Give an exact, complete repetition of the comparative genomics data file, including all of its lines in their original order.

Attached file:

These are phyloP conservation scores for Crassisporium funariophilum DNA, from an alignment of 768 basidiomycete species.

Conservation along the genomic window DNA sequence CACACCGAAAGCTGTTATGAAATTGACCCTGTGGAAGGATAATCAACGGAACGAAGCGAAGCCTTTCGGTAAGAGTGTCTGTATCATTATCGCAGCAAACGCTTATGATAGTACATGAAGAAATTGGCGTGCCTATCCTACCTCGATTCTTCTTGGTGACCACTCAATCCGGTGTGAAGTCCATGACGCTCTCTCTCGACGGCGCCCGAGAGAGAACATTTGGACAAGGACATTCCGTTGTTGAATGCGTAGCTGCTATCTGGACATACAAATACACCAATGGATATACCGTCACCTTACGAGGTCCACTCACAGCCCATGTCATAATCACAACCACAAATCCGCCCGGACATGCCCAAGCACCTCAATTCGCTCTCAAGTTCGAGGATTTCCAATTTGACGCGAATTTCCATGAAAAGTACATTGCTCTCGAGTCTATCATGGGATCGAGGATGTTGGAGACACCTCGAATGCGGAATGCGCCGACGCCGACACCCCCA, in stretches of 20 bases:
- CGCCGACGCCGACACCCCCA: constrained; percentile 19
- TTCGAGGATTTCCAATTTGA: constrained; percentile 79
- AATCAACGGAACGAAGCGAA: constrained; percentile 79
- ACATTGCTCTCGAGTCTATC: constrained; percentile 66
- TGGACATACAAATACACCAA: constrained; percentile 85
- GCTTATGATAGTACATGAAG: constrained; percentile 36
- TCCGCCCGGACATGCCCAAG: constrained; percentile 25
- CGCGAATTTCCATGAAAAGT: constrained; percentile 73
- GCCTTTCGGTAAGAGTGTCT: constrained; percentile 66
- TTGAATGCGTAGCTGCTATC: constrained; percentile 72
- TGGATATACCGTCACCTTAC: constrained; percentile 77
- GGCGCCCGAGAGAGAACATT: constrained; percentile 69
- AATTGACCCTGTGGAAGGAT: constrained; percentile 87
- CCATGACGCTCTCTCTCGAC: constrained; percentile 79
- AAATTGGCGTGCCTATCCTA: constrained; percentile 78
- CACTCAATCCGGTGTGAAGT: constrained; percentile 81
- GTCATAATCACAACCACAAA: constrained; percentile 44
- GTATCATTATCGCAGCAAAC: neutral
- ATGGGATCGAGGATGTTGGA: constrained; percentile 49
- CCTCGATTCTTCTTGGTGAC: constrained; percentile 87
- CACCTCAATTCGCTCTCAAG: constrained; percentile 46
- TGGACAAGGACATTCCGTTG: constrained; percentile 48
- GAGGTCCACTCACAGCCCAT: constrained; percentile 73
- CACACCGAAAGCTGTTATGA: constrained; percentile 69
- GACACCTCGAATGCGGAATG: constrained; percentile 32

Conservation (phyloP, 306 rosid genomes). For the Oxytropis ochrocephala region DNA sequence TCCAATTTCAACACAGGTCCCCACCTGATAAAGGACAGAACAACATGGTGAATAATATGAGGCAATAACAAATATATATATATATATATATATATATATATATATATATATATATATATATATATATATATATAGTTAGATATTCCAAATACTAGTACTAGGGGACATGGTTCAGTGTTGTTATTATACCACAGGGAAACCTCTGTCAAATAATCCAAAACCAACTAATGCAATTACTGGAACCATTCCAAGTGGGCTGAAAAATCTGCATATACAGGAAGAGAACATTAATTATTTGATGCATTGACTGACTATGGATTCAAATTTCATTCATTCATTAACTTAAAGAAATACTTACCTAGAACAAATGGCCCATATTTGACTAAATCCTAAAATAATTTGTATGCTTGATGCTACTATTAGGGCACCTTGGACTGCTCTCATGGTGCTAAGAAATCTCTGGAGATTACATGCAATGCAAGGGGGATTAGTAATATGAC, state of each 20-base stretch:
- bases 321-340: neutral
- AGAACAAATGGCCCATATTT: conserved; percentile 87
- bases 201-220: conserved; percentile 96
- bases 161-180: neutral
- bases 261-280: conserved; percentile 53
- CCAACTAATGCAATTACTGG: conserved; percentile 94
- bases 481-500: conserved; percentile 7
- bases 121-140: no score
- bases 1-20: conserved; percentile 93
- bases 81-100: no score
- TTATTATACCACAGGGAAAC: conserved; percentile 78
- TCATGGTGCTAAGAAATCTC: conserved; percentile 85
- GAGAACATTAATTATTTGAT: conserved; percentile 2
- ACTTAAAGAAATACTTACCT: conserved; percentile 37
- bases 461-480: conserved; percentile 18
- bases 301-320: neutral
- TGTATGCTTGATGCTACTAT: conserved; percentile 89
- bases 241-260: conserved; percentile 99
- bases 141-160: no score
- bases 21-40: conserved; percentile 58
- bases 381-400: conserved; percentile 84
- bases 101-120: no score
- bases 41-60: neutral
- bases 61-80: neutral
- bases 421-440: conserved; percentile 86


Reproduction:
These are phyloP conservation scores for Crassisporium funariophilum DNA, from an alignment of 768 basidiomycete species.

Conservation along the genomic window DNA sequence CACACCGAAAGCTGTTATGAAATTGACCCTGTGGAAGGATAATCAACGGAACGAAGCGAAGCCTTTCGGTAAGAGTGTCTGTATCATTATCGCAGCAAACGCTTATGATAGTACATGAAGAAATTGGCGTGCCTATCCTACCTCGATTCTTCTTGGTGACCACTCAATCCGGTGTGAAGTCCATGACGCTCTCTCTCGACGGCGCCCGAGAGAGAACATTTGGACAAGGACATTCCGTTGTTGAATGCGTAGCTGCTATCTGGACATACAAATACACCAATGGATATACCGTCACCTTACGAGGTCCACTCACAGCCCATGTCATAATCACAACCACAAATCCGCCCGGACATGCCCAAGCACCTCAATTCGCTCTCAAGTTCGAGGATTTCCAATTTGACGCGAATTTCCATGAAAAGTACATTGCTCTCGAGTCTATCATGGGATCGAGGATGTTGGAGACACCTCGAATGCGGAATGCGCCGACGCCGACACCCCCA, in stretches of 20 bases:
- CGCCGACGCCGACACCCCCA: constrained; percentile 19
- TTCGAGGATTTCCAATTTGA: constrained; percentile 79
- AATCAACGGAACGAAGCGAA: constrained; percentile 79
- ACATTGCTCTCGAGTCTATC: constrained; percentile 66
- TGGACATACAAATACACCAA: constrained; percentile 85
- GCTTATGATAGTACATGAAG: constrained; percentile 36
- TCCGCCCGGACATGCCCAAG: constrained; percentile 25
- CGCGAATTTCCATGAAAAGT: constrained; percentile 73
- GCCTTTCGGTAAGAGTGTCT: constrained; percentile 66
- TTGAATGCGTAGCTGCTATC: constrained; percentile 72
- TGGATATACCGTCACCTTAC: constrained; percentile 77
- GGCGCCCGAGAGAGAACATT: constrained; percentile 69
- AATTGACCCTGTGGAAGGAT: constrained; percentile 87
- CCATGACGCTCTCTCTCGAC: constrained; percentile 79
- AAATTGGCGTGCCTATCCTA: constrained; percentile 78
- CACTCAATCCGGTGTGAAGT: constrained; percentile 81
- GTCATAATCACAACCACAAA: constrained; percentile 44
- GTATCATTATCGCAGCAAAC: neutral
- ATGGGATCGAGGATGTTGGA: constrained; percentile 49
- CCTCGATTCTTCTTGGTGAC: constrained; percentile 87
- CACCTCAATTCGCTCTCAAG: constrained; percentile 46
- TGGACAAGGACATTCCGTTG: constrained; percentile 48
- GAGGTCCACTCACAGCCCAT: constrained; percentile 73
- CACACCGAAAGCTGTTATGA: constrained; percentile 69
- GACACCTCGAATGCGGAATG: constrained; percentile 32

Conservation (phyloP, 306 rosid genomes). For the Oxytropis ochrocephala region DNA sequence TCCAATTTCAACACAGGTCCCCACCTGATAAAGGACAGAACAACATGGTGAATAATATGAGGCAATAACAAATATATATATATATATATATATATATATATATATATATATATATATATATATATATATATATAGTTAGATATTCCAAATACTAGTACTAGGGGACATGGTTCAGTGTTGTTATTATACCACAGGGAAACCTCTGTCAAATAATCCAAAACCAACTAATGCAATTACTGGAACCATTCCAAGTGGGCTGAAAAATCTGCATATACAGGAAGAGAACATTAATTATTTGATGCATTGACTGACTATGGATTCAAATTTCATTCATTCATTAACTTAAAGAAATACTTACCTAGAACAAATGGCCCATATTTGACTAAATCCTAAAATAATTTGTATGCTTGATGCTACTATTAGGGCACCTTGGACTGCTCTCATGGTGCTAAGAAATCTCTGGAGATTACATGCAATGCAAGGGGGATTAGTAATATGAC, state of each 20-base stretch:
- bases 321-340: neutral
- AGAACAAATGGCCCATATTT: conserved; percentile 87
- bases 201-220: conserved; percentile 96
- bases 161-180: neutral
- bases 261-280: conserved; percentile 53
- CCAACTAATGCAATTACTGG: conserved; percentile 94
- bases 481-500: conserved; percentile 7
- bases 121-140: no score
- bases 1-20: conserved; percentile 93
- bases 81-100: no score
- TTATTATACCACAGGGAAAC: conserved; percentile 78
- TCATGGTGCTAAGAAATCTC: conserved; percentile 85
- GAGAACATTAATTATTTGAT: conserved; percentile 2
- ACTTAAAGAAATACTTACCT: conserved; percentile 37
- bases 461-480: conserved; percentile 18
- bases 301-320: neutral
- TGTATGCTTGATGCTACTAT: conserved; percentile 89
- bases 241-260: conserved; percentile 99
- bases 141-160: no score
- bases 21-40: conserved; percentile 58
- bases 381-400: conserved; percentile 84
- bases 101-120: no score
- bases 41-60: neutral
- bases 61-80: neutral
- bases 421-440: conserved; percentile 86